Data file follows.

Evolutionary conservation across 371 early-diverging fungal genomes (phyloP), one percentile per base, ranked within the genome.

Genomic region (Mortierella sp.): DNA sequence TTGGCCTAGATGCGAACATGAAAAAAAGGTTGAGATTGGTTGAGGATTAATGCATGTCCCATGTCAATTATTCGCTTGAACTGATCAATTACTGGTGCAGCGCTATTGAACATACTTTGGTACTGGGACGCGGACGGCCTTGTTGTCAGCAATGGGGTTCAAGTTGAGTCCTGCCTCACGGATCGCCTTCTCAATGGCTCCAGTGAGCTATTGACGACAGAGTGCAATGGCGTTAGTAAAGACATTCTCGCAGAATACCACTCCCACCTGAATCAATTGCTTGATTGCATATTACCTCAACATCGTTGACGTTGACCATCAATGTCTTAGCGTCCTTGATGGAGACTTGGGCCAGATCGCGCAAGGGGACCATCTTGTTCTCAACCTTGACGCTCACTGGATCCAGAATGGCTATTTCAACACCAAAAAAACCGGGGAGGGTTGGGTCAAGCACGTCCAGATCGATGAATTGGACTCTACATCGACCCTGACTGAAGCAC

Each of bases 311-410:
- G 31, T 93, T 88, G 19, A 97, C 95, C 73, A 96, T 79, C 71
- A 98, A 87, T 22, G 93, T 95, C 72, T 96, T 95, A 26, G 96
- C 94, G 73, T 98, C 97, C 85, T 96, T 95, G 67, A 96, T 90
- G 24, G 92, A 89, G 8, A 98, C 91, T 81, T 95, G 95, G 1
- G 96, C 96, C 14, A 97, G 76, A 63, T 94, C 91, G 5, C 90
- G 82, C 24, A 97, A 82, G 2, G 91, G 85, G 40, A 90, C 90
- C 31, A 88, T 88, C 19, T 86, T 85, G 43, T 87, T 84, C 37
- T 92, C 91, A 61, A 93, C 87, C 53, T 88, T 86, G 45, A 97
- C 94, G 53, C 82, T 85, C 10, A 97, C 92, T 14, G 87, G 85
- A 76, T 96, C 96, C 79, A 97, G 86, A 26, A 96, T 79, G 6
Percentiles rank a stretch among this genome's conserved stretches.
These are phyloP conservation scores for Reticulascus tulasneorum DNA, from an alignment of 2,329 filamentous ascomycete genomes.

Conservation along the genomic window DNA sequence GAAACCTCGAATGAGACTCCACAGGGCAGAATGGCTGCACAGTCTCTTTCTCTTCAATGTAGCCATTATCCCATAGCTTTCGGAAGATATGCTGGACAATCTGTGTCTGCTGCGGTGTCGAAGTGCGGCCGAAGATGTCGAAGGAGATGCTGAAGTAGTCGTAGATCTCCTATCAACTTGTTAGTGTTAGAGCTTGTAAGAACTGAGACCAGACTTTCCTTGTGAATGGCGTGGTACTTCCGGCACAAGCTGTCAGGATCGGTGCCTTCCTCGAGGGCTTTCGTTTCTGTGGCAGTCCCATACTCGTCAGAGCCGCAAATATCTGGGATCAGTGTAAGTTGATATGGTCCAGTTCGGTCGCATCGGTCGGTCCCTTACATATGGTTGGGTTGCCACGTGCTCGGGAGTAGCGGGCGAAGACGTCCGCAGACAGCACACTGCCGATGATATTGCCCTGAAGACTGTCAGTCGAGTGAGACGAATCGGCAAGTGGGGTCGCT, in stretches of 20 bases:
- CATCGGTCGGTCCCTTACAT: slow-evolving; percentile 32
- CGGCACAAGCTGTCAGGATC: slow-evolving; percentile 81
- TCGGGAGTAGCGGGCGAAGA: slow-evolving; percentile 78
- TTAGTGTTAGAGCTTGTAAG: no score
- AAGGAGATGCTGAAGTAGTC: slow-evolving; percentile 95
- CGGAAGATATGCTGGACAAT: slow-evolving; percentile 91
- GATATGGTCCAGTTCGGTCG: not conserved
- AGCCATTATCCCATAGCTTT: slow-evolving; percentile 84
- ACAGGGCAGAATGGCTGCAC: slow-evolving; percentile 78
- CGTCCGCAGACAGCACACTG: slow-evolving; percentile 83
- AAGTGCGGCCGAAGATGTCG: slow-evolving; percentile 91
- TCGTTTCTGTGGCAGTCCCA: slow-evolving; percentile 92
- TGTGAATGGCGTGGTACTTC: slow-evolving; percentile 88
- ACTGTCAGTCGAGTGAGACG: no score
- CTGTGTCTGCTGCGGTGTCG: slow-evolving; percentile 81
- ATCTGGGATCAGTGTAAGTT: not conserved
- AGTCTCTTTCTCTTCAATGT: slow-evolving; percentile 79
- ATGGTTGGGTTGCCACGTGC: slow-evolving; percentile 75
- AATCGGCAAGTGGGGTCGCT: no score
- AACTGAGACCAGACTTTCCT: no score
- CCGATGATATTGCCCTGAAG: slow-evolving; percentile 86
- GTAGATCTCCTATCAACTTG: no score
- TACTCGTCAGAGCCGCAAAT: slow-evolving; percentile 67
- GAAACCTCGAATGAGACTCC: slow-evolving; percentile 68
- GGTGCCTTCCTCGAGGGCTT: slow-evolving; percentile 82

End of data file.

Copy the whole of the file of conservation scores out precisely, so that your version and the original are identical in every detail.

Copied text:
Evolutionary conservation across 371 early-diverging fungal genomes (phyloP), one percentile per base, ranked within the genome.

Genomic region (Mortierella sp.): DNA sequence TTGGCCTAGATGCGAACATGAAAAAAAGGTTGAGATTGGTTGAGGATTAATGCATGTCCCATGTCAATTATTCGCTTGAACTGATCAATTACTGGTGCAGCGCTATTGAACATACTTTGGTACTGGGACGCGGACGGCCTTGTTGTCAGCAATGGGGTTCAAGTTGAGTCCTGCCTCACGGATCGCCTTCTCAATGGCTCCAGTGAGCTATTGACGACAGAGTGCAATGGCGTTAGTAAAGACATTCTCGCAGAATACCACTCCCACCTGAATCAATTGCTTGATTGCATATTACCTCAACATCGTTGACGTTGACCATCAATGTCTTAGCGTCCTTGATGGAGACTTGGGCCAGATCGCGCAAGGGGACCATCTTGTTCTCAACCTTGACGCTCACTGGATCCAGAATGGCTATTTCAACACCAAAAAAACCGGGGAGGGTTGGGTCAAGCACGTCCAGATCGATGAATTGGACTCTACATCGACCCTGACTGAAGCAC

Each of bases 311-410:
- G 31, T 93, T 88, G 19, A 97, C 95, C 73, A 96, T 79, C 71
- A 98, A 87, T 22, G 93, T 95, C 72, T 96, T 95, A 26, G 96
- C 94, G 73, T 98, C 97, C 85, T 96, T 95, G 67, A 96, T 90
- G 24, G 92, A 89, G 8, A 98, C 91, T 81, T 95, G 95, G 1
- G 96, C 96, C 14, A 97, G 76, A 63, T 94, C 91, G 5, C 90
- G 82, C 24, A 97, A 82, G 2, G 91, G 85, G 40, A 90, C 90
- C 31, A 88, T 88, C 19, T 86, T 85, G 43, T 87, T 84, C 37
- T 92, C 91, A 61, A 93, C 87, C 53, T 88, T 86, G 45, A 97
- C 94, G 53, C 82, T 85, C 10, A 97, C 92, T 14, G 87, G 85
- A 76, T 96, C 96, C 79, A 97, G 86, A 26, A 96, T 79, G 6
Percentiles rank a stretch among this genome's conserved stretches.
These are phyloP conservation scores for Reticulascus tulasneorum DNA, from an alignment of 2,329 filamentous ascomycete genomes.

Conservation along the genomic window DNA sequence GAAACCTCGAATGAGACTCCACAGGGCAGAATGGCTGCACAGTCTCTTTCTCTTCAATGTAGCCATTATCCCATAGCTTTCGGAAGATATGCTGGACAATCTGTGTCTGCTGCGGTGTCGAAGTGCGGCCGAAGATGTCGAAGGAGATGCTGAAGTAGTCGTAGATCTCCTATCAACTTGTTAGTGTTAGAGCTTGTAAGAACTGAGACCAGACTTTCCTTGTGAATGGCGTGGTACTTCCGGCACAAGCTGTCAGGATCGGTGCCTTCCTCGAGGGCTTTCGTTTCTGTGGCAGTCCCATACTCGTCAGAGCCGCAAATATCTGGGATCAGTGTAAGTTGATATGGTCCAGTTCGGTCGCATCGGTCGGTCCCTTACATATGGTTGGGTTGCCACGTGCTCGGGAGTAGCGGGCGAAGACGTCCGCAGACAGCACACTGCCGATGATATTGCCCTGAAGACTGTCAGTCGAGTGAGACGAATCGGCAAGTGGGGTCGCT, in stretches of 20 bases:
- CATCGGTCGGTCCCTTACAT: slow-evolving; percentile 32
- CGGCACAAGCTGTCAGGATC: slow-evolving; percentile 81
- TCGGGAGTAGCGGGCGAAGA: slow-evolving; percentile 78
- TTAGTGTTAGAGCTTGTAAG: no score
- AAGGAGATGCTGAAGTAGTC: slow-evolving; percentile 95
- CGGAAGATATGCTGGACAAT: slow-evolving; percentile 91
- GATATGGTCCAGTTCGGTCG: not conserved
- AGCCATTATCCCATAGCTTT: slow-evolving; percentile 84
- ACAGGGCAGAATGGCTGCAC: slow-evolving; percentile 78
- CGTCCGCAGACAGCACACTG: slow-evolving; percentile 83
- AAGTGCGGCCGAAGATGTCG: slow-evolving; percentile 91
- TCGTTTCTGTGGCAGTCCCA: slow-evolving; percentile 92
- TGTGAATGGCGTGGTACTTC: slow-evolving; percentile 88
- ACTGTCAGTCGAGTGAGACG: no score
- CTGTGTCTGCTGCGGTGTCG: slow-evolving; percentile 81
- ATCTGGGATCAGTGTAAGTT: not conserved
- AGTCTCTTTCTCTTCAATGT: slow-evolving; percentile 79
- ATGGTTGGGTTGCCACGTGC: slow-evolving; percentile 75
- AATCGGCAAGTGGGGTCGCT: no score
- AACTGAGACCAGACTTTCCT: no score
- CCGATGATATTGCCCTGAAG: slow-evolving; percentile 86
- GTAGATCTCCTATCAACTTG: no score
- TACTCGTCAGAGCCGCAAAT: slow-evolving; percentile 67
- GAAACCTCGAATGAGACTCC: slow-evolving; percentile 68
- GGTGCCTTCCTCGAGGGCTT: slow-evolving; percentile 82